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Updated: December 3, 2010 02:35 IST

Brazil's logging at lowest for decades; called ‘promising'

  • Tom Phillips
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A car is seen on a road that crosses the dense Amazon rainforest near the northern city of Manaus, Brazil, Friday, Sept. 21, 2007. New studies suggest the Amazon may be approaching a tipping point, at which the drier conditions caused by deforestation will reduce rainfall enough to transform the humid tropical forest into a giant savanna.
- PHOTO: AP
A car is seen on a road that crosses the dense Amazon rainforest near the northern city of Manaus, Brazil, Friday, Sept. 21, 2007. New studies suggest the Amazon may be approaching a tipping point, at which the drier conditions caused by deforestation will reduce rainfall enough to transform the humid tropical forest into a giant savanna.

Deforestation hit a peak in 2004 but has fallen thanks to government action and the impact of the global financial crisis.

Brazil on December 1 hailed the lowest levels of Amazon rainforest deforestation in more than two decades, although the rate of destruction was higher than expected.

Between August 2009 and July 2010 about 6,451 square kilometres of forest were razed in Brazil's Amazon, an area around four times the size of the southern metropolis of Sao Paulo.

Brazil's Environment Minister, Izabella Teixeira, described the numbers as “fantastic”.

“This is the lowest level of deforestation in the history of Amazonia,” said Teixeira, who is tipped to keep her position under Brazil's incoming President Dilma Rousseff who takes office on January 1.

While current President Luiz Inacio Lula da Silva and Rousseff, are not attending the U.N. climate change summit in Cancun, the timing of the announcement is a clear attempt to put Brazil's achievements in cutting destruction and carbon emissions high on the conference's agenda.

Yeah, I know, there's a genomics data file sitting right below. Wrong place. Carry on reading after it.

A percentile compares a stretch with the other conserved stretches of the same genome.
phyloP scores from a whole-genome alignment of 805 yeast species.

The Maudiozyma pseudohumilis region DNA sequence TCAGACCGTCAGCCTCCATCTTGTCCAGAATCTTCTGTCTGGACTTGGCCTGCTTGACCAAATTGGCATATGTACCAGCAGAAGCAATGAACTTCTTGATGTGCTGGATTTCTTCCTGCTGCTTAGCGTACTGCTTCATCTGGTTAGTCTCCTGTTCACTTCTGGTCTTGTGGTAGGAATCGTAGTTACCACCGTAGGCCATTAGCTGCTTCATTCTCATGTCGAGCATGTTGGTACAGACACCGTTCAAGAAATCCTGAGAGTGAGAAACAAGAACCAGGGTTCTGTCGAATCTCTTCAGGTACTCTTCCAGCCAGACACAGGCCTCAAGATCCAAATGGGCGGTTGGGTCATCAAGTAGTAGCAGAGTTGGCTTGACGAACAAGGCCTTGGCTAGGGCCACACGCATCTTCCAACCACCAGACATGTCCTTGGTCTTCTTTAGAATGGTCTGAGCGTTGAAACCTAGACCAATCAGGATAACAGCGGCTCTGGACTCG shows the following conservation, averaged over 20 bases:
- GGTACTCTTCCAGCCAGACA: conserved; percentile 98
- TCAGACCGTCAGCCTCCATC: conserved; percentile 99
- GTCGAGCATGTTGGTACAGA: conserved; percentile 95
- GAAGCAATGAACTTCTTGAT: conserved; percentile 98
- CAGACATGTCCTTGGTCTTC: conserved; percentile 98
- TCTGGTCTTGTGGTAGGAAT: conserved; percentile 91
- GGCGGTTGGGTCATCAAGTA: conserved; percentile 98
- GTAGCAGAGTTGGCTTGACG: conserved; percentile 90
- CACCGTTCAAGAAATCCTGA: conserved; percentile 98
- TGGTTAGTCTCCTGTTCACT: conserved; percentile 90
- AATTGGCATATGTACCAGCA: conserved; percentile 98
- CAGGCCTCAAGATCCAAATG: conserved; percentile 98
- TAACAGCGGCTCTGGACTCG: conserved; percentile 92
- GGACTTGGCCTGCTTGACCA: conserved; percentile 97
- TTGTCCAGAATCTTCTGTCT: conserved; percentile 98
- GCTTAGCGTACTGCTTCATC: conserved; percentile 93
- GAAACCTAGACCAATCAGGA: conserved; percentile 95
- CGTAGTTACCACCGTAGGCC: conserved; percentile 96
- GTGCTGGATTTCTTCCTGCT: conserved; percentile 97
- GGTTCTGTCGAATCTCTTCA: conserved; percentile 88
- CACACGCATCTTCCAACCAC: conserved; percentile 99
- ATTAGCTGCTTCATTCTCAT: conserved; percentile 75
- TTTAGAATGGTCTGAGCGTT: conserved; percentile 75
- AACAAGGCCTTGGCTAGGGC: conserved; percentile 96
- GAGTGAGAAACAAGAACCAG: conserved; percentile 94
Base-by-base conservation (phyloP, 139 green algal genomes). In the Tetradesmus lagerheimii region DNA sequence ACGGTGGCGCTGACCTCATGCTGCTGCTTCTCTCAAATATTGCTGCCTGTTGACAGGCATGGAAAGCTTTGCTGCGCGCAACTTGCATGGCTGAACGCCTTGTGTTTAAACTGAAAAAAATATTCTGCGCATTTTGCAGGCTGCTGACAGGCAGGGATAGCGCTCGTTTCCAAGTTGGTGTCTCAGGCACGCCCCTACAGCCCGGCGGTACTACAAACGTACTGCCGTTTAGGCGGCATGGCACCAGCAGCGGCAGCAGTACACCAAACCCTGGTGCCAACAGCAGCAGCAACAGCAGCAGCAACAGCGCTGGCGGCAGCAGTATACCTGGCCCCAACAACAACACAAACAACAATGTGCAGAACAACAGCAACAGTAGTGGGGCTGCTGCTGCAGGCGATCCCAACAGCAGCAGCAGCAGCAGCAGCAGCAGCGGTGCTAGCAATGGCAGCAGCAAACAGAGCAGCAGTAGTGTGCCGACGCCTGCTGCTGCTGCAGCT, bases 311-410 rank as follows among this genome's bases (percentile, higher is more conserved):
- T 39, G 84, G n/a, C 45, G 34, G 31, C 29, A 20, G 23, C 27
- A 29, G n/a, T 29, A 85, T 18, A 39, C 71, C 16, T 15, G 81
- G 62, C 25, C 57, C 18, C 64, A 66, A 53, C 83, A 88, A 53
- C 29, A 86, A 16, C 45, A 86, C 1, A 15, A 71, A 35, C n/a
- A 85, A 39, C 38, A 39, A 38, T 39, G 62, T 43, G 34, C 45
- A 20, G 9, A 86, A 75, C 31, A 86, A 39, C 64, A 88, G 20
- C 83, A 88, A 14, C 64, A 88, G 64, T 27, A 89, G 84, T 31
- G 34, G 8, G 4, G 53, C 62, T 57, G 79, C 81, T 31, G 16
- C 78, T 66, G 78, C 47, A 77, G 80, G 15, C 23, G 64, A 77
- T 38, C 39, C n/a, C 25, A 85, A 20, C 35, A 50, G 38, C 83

Tracked by satellite

Brazil's government has been using satellites to track illegal loggers operating in the jungle since 1988.

Deforestation hit a peak in 2004, when about 27,000 sq.km of forest were destroyed but since then the numbers have fallen — the result of a variety of factors including increased government repression and the impact of the global financial crisis.

The latest decline follows a reduction of more than 40 per cent between 2008 and 2009, when about 7,600 sq.km of Amazon rainforest were lost, and brings Brazil closer to its goal of reducing deforestation by 80 per cent by 2020. To hit that target destruction would have to fall to about 3,500 sq.km.

Gilberto Camara, head of Brazil's National Institute for Space Research, said: “This is a promising figure, a reduction of 14 per cent compared to the previous year, when we already saw a significant drop.” But while government officials celebrated this week's figures, they had hoped for a greater reduction of about 20 per cent.

Attributed to new tactics

The lower-than-expected drop was attributed to new tactics by deforesters who have started cutting down smaller areas of forest to avoid detection.

On the eve of President Lula's announcement, Brazil's environment agency, Ibama, vowed that action would be taken if deforestation in Amazonas state had risen — it was the only state where tree-felling had gone up.

“Deforestation in [this] state cannot be allowed to rise,” warned Bruno Barbosa, head of Ibama's monitoring programme.

“All of the necessary measures to contain destruction of the forest will be taken.”— © Guardian Newspapers Limited, 2010

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